It doesn’t matter how young, healthy or wealthy you are. If you’re alive and breathing (and since you’re reading this, that means you), then you need health insurance. No exceptions! Medical bills are the number one cause of bankruptcies in the U.S.7 Don’t roll the dice on your health or your finances. It’s just not worth it.
How Long Does COBRA Continuation Coverage Last?
If you like your job-based health plan, you can keep it—well, for a little while at least.
Again, continuation coverage under COBRA is designed to be a temporary extension of the health insurance you had at your old job—the key word here is temporary. In most cases, COBRA coverage lasts 18 months from the time you choose to sign up for it.
Under special circumstances, you might be able to extend COBRA coverage to 29 or 36 months for you and your dependents.
But beware: If you’re late on that first payment, you’ll lose your right to COBRA coverage, and you won’t be able to get it back. The due date for your first payment is defined as 45 days after you elect coverage. If you’re late on a monthly payment after that, your coverage will be canceled that day. However, if you make your payment within the 30-day grace period, your COBRA coverage can be reinstated.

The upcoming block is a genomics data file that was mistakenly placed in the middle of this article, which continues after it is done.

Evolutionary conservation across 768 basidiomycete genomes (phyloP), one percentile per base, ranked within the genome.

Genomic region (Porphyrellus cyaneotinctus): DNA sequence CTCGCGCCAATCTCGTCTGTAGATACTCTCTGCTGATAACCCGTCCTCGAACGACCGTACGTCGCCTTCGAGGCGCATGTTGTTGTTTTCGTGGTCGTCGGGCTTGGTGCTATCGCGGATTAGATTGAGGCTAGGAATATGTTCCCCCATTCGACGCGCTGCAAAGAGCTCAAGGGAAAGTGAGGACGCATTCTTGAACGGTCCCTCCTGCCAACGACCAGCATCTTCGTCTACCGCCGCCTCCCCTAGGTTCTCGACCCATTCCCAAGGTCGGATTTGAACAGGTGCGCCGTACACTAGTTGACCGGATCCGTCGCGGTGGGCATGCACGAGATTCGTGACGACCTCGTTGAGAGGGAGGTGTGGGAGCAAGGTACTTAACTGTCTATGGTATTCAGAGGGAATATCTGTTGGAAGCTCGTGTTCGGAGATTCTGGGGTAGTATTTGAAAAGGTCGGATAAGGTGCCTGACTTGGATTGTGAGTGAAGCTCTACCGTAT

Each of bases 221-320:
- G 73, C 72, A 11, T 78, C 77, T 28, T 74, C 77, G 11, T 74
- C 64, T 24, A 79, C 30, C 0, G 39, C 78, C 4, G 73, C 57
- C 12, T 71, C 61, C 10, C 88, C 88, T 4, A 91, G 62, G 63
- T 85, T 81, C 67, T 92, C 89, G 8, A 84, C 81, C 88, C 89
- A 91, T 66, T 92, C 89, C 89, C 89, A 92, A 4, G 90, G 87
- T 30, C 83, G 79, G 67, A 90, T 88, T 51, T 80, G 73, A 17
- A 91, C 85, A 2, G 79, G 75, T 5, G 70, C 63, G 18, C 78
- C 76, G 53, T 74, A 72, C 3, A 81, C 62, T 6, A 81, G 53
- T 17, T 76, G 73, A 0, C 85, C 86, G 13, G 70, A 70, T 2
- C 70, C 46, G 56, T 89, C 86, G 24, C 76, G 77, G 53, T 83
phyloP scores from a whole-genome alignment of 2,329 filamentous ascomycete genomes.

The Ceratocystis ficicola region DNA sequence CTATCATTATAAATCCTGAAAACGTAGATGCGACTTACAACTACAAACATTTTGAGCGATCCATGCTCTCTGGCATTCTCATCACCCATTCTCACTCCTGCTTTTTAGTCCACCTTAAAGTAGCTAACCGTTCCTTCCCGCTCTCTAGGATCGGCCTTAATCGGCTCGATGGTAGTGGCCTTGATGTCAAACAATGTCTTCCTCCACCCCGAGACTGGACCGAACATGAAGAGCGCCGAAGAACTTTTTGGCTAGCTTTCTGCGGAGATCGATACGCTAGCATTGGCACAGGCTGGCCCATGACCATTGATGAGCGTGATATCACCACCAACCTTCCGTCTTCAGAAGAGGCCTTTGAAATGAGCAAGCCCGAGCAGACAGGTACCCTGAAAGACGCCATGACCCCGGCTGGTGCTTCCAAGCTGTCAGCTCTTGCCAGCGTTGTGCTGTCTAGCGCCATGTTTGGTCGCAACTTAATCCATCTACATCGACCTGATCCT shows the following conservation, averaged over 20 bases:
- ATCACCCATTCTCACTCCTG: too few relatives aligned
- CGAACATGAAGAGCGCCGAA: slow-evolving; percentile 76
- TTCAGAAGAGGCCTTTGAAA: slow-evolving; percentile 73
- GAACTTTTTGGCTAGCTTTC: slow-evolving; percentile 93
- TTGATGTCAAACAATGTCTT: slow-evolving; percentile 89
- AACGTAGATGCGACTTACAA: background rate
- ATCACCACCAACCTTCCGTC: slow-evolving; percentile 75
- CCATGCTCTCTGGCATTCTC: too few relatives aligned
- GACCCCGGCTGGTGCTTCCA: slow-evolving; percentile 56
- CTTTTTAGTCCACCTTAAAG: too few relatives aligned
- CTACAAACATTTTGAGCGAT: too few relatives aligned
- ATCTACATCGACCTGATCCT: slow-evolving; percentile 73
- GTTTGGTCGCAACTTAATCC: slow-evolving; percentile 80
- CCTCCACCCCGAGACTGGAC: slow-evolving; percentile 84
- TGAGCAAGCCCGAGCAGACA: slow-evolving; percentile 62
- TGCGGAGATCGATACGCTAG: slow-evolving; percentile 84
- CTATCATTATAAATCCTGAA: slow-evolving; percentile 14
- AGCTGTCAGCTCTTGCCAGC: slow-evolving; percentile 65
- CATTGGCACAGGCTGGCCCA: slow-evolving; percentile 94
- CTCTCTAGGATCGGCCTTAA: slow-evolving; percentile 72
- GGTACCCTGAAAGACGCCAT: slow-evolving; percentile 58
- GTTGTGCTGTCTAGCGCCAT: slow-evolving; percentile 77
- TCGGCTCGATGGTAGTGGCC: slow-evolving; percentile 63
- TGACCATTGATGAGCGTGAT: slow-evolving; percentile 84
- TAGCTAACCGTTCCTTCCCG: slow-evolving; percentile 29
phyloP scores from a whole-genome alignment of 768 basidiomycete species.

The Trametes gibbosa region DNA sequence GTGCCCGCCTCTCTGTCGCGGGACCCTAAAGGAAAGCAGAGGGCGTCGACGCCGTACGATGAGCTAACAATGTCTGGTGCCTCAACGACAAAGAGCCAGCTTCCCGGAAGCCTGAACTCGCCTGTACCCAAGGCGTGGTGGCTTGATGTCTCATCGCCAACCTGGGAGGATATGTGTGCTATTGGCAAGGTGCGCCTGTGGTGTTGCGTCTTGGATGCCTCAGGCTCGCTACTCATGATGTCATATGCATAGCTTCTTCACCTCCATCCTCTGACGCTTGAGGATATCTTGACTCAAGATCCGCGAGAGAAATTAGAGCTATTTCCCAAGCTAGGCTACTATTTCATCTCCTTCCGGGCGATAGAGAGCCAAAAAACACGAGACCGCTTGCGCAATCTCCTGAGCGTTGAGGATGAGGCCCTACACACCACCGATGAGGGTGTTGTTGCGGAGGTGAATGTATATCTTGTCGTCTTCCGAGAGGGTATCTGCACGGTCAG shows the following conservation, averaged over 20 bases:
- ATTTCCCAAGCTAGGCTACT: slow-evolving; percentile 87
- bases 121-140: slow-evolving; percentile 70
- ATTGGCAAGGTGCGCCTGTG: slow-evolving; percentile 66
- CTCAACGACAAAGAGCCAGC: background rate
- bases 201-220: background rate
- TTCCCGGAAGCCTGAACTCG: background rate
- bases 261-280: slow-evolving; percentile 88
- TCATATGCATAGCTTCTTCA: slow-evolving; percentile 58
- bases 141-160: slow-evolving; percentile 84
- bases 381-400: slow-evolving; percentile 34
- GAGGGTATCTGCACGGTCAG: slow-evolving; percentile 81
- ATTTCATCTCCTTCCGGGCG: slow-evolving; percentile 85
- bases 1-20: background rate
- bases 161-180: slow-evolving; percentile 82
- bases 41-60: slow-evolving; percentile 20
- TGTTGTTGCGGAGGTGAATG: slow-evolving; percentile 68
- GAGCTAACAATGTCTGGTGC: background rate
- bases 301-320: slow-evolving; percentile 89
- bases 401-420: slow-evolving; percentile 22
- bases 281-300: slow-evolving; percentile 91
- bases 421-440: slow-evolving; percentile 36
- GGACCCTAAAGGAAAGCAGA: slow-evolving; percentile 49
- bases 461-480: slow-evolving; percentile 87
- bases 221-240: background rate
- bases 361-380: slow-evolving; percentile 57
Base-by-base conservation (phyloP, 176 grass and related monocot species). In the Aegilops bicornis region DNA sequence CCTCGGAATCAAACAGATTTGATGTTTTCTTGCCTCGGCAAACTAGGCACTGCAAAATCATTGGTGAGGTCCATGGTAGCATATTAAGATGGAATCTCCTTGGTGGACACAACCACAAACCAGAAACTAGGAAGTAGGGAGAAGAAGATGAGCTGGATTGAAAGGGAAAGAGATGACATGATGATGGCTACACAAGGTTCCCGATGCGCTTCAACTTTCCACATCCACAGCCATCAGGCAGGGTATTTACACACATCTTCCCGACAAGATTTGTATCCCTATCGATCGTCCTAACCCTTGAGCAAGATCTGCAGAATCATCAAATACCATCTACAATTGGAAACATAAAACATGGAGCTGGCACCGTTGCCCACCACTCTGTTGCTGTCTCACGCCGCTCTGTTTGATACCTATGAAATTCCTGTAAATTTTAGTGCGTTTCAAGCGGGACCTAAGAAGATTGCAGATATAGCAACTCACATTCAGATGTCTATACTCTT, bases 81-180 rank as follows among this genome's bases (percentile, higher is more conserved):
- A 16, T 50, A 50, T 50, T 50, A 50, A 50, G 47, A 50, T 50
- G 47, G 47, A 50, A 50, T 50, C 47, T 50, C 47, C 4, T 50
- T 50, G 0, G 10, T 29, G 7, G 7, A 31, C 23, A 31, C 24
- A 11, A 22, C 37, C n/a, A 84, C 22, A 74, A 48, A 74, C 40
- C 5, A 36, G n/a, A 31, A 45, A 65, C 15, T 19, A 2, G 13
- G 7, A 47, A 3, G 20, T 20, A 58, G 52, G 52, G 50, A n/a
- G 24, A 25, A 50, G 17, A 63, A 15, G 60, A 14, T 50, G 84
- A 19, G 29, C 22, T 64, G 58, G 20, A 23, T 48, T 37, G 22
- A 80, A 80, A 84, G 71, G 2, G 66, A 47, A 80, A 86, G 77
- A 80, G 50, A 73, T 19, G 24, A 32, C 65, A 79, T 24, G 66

How Do I Decide Between COBRA and Other Health Insurance Options?
Whether you’re trying to choose between health insurance plans or what to eat for dinner tonight, it’s always good to have plenty of options. And like we said earlier, you do have other options besides COBRA.
If you’re still on the hunt for a new job, decide to go into business for yourself, or need insurance to bridge the gap until your health care benefits at your new job kick in, you’ll probably discover that buying health insurance from the marketplace is less expensive than COBRA.
So how do you decide which health plan is best for you? Here are some things to think about:
1. Know your medical needs.
Everyone is different. You and your family’s medical needs probably won’t be the same as the Joneses next door, so it’s important to know what you want and find a health insurance plan that makes sense for you.
For example, if you have any prescriptions, you should check whether or not they will be covered under COBRA or a marketplace insurance plan. Take a look at the overall coverage and provider network as well.
2. Understand the differences between plans.